Saving Rates in Latin American: Why Reformers Got It Wrong
This study examines the saving behavior of 18 Latin American countries in the 1976-2000 period compared to a group of 25 other middle-income developing countries. Over this period, Latin American saving rates have been consistently below the comparison group, despite extensive economic reforms undertaken in the region during the late 1980s/early 1990s designed to improve saving performance. While reformers expected lower inflation, increased deposit rates, and greater macroeconomic stability to stimulate increased saving, this has not occurred. Using panel data, we find that, unlike in the control group, these factors did not affect saving behavior in Latin America in the expected manner.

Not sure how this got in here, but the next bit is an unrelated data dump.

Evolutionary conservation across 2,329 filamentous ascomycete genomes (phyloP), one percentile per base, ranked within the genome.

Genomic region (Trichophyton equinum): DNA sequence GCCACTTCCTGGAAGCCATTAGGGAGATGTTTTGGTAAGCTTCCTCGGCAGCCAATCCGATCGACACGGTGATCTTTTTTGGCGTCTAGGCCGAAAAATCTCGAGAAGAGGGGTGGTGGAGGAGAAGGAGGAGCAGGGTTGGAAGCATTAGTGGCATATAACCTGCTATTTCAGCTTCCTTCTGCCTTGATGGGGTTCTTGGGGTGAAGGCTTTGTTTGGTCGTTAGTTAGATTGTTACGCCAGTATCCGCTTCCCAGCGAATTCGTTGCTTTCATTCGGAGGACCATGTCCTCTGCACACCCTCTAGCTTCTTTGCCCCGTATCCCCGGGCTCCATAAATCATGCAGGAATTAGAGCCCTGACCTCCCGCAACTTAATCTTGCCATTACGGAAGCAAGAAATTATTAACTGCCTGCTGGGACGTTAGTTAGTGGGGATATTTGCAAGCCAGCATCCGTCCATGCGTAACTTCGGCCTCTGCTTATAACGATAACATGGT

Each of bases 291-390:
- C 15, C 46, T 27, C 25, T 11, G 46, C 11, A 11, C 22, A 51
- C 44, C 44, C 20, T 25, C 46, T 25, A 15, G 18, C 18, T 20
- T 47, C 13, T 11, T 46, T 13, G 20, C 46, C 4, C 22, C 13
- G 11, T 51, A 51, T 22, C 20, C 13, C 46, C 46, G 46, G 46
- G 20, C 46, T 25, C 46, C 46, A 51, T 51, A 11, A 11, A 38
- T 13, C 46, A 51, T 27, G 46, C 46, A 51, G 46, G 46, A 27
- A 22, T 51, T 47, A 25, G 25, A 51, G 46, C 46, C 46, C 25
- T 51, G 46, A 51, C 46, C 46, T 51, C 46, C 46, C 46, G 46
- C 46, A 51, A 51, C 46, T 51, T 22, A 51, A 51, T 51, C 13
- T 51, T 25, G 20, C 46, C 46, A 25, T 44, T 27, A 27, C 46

References listed on IDEAS
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